Friday, June 27, 2014
Mednafen only has a command line interface, so its interface might be hard to use to new users.
The best cores in Mednafen are those that are original - which are the PS1, PCE, PC-FX and Virtual Boy cores. The PCE core is one of the best emulators for that system, with a Fast and Accurate version.
The PS1 core is native resolution only, and features high degree of accuracy and compatibility. The Virtual Boy core is one of the best for the system, although it does not attempt to reproduce the 3D.
Thursday, June 26, 2014
The labour of love of over forty contributors, including both developers and adventure game junkies, this short gem should tickle your horror bone and make you feel wistfully nostalgic for games of this type at the same time.
Released for free on Steam on the 30th of January, Serena is available for PC, Mac and Linux, is around an hour long in playtime and is recommended to be played while sitting on a waterproof chair.
Serena really isn’t that scary. Even though it’s professedly a highly detailed horror game, there are no jump scares, and there was only one scene that almost made me leap from my seat.
Thursday, June 12, 2014
Babaliba is a Sinclair ZX Spectrum computer game programmed by Víctor Ruiz, founder of Dinamic, one of the great software companies of Spanish software "golden age", in 1985. It is part of the trilogy started with Saimazoom, followed by Babaliba and ended with the amazing Abu Simbel Profanation, starring Johnnie Jones. Babaliba is a video-adventure with fast movements and frenetic action.
Babaliba is a video-adventure with fast movements and frenetic action. Colourful and big sized graphics, not forgetting we are talking about a 1985 Spectrum game.
The goal of the game could be the script of a 50's decade adventures movie starred by Clark Gable, or more recently by Indy Jones (the character that "inspired" Johnnie): Bad guy kidnapps our friend and, obviously, we must rescue him and, by the way, pick up the treasure he is keeping in the palace and also kidnap his beautiful daughter. Easy? Let's try it.
This idea comes from some years ago; basically a 3D lode-runner type game with a weird topology: if the runner bumps into a wall he climbs up (like the fighting scenes in "The Matrix" or "Crouching Tiger, Hidden Dragon") but if he reaches an edge he falls, in the current downwards direction. I.e. the direction of gravity changes. To keep the world finite it is enclosed in a cube. Typically characters walk on the ceiling/up walls/pipes etc.
You get three or four units, which makes Atom Zombie Smasher a bit of a puzzle game.
Sometimes you’ll get a perfect set of tools for the situation. Other times, you’re completely and utterly screwed. It’s all indie graphics — dots, really — strung together in a simple but effective campaign mode.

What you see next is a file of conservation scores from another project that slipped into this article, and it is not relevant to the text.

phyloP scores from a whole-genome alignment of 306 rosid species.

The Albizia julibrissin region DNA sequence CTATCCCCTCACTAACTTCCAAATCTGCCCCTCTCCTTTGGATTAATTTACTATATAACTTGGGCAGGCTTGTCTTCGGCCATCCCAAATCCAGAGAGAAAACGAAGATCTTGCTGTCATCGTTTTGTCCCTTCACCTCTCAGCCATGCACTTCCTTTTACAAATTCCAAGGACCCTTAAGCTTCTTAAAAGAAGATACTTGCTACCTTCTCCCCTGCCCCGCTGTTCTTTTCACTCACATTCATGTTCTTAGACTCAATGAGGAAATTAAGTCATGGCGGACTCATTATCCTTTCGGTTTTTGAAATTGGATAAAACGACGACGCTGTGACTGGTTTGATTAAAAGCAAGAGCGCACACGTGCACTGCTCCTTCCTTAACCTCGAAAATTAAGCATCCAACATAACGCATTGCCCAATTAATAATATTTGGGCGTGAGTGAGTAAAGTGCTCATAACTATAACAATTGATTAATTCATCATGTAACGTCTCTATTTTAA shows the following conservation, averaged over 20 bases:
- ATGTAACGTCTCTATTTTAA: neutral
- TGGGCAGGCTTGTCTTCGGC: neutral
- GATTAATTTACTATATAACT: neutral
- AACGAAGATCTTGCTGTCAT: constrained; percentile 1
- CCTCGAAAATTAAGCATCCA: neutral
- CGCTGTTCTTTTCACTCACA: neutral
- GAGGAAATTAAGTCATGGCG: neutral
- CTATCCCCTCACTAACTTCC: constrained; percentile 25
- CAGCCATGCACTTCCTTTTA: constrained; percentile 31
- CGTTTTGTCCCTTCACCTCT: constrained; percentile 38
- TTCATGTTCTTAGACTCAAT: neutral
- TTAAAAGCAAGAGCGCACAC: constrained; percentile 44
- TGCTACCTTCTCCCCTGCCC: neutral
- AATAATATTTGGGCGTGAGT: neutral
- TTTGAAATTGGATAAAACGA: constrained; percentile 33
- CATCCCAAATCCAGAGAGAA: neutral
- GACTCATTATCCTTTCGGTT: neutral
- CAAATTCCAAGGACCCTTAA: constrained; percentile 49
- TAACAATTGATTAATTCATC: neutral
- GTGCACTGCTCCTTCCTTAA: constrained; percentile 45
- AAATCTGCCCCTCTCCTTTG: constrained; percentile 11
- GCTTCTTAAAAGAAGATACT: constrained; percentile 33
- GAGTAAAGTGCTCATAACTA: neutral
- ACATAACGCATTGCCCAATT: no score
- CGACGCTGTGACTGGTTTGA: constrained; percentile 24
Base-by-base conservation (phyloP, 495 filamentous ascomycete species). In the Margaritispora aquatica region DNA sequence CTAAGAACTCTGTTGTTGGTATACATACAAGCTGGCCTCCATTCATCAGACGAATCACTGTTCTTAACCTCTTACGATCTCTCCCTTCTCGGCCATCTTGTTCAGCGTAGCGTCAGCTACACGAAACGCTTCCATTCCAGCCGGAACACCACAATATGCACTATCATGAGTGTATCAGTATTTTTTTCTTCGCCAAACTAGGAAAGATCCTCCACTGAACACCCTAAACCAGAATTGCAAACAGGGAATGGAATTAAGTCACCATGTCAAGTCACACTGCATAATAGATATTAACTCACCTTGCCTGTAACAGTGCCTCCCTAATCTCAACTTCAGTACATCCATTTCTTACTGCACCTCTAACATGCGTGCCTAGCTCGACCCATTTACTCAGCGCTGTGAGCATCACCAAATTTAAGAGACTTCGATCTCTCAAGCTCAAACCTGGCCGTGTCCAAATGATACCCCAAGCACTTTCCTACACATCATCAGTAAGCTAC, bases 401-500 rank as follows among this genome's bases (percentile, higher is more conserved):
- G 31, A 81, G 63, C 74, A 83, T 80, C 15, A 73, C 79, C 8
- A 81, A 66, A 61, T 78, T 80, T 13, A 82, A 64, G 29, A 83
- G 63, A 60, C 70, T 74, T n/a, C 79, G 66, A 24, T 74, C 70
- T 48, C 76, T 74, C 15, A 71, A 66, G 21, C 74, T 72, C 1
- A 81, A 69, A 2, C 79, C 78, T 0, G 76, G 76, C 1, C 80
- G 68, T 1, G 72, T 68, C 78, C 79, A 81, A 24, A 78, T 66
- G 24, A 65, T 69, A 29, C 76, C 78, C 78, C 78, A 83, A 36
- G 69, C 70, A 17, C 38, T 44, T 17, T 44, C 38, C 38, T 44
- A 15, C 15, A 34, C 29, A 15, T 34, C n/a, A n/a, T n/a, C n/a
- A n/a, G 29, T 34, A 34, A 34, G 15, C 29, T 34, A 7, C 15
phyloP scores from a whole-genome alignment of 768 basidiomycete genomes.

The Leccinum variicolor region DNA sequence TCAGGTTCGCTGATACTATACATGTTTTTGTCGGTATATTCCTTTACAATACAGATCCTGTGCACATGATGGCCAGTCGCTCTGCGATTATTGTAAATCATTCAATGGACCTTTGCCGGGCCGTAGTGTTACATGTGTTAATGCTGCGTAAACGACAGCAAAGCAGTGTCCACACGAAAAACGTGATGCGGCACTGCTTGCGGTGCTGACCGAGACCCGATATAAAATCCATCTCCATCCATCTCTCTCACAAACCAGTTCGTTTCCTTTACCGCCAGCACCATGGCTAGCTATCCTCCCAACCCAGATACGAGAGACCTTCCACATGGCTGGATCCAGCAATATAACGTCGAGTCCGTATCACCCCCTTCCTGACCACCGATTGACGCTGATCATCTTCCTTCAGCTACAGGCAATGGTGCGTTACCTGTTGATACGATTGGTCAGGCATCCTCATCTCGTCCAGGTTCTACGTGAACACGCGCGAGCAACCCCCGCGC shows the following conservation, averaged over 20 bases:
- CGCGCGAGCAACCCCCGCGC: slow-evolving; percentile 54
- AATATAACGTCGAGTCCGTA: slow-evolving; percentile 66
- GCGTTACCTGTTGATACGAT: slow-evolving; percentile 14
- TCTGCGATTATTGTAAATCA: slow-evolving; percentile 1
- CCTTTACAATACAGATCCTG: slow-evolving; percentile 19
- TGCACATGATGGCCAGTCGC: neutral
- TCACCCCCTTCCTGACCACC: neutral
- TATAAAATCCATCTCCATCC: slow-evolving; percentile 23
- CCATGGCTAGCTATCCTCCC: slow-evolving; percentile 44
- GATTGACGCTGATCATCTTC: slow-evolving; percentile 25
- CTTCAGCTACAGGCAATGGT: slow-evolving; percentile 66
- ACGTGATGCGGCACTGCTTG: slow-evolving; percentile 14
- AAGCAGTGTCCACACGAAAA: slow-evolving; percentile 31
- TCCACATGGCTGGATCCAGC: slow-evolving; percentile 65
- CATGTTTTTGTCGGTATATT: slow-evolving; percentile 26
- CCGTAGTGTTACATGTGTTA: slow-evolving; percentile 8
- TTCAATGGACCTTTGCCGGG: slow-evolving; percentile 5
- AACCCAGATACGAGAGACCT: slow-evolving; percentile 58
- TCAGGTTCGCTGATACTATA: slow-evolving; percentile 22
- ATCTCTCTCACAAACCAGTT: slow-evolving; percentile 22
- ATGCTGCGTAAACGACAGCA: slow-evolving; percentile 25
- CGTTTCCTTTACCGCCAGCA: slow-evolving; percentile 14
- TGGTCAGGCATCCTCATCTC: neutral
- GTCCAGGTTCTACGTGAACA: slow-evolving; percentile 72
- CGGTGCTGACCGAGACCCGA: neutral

But that’s just the game part.
After the jump, there’s something more important going on in Atom Zombie Smasher.
We don't need to tell you that the gaming industry is currently experiencing an 'indie boom' -- the evidence has been piling up throughout 2011, with numerous developers at AAA studios leaving their jobs behind to work on exactly the kind of games they want to make.
You only have to look at the Independent Games Festival record number of entries to know indies mean business this year. This time around, nearly 570 games were entered into the competition, marking an increase of more than 45 percent compared to the previous year.
We say this every year, but we genuinely mean it -- having to choose just ten titles from the incredible batch of indie titles this year was not only next-to-impossible, but also excruciatingly heart-breaking, as we had to knock favorite after favorite off until there were only ten remaining.
But never fear, as a good number of those titles that we close, but just missed out on a top spot, have been compiled below the main list as honorable mentions.
Here are our picks for the top ten indie games of this year:
10. Atom Zombie Smasher (Blendo Games)
Asciiquarium is an aquarium/sea animation in ASCII art. It includes multicolored fish, a whale, and a fish-eating shark.
KDE Asciiquarium is a KDE screensaver based off of Kirk Baucom's FABULOUS asciiquarium program (http://www.robobunny.com/projects/asciiquarium/).
Or in other words, it's a simulation of an ocean scene, but using ASCII art instead.
NOTE This content is the KDE 3 version of the screensaver. I have not uploaded the KDE 4 port here because it is now included with KDE 4 in the kdeartwork module.
Note the screenshot preview will probably be a bit dark, view the full screenshot to see what it's more likely to look like.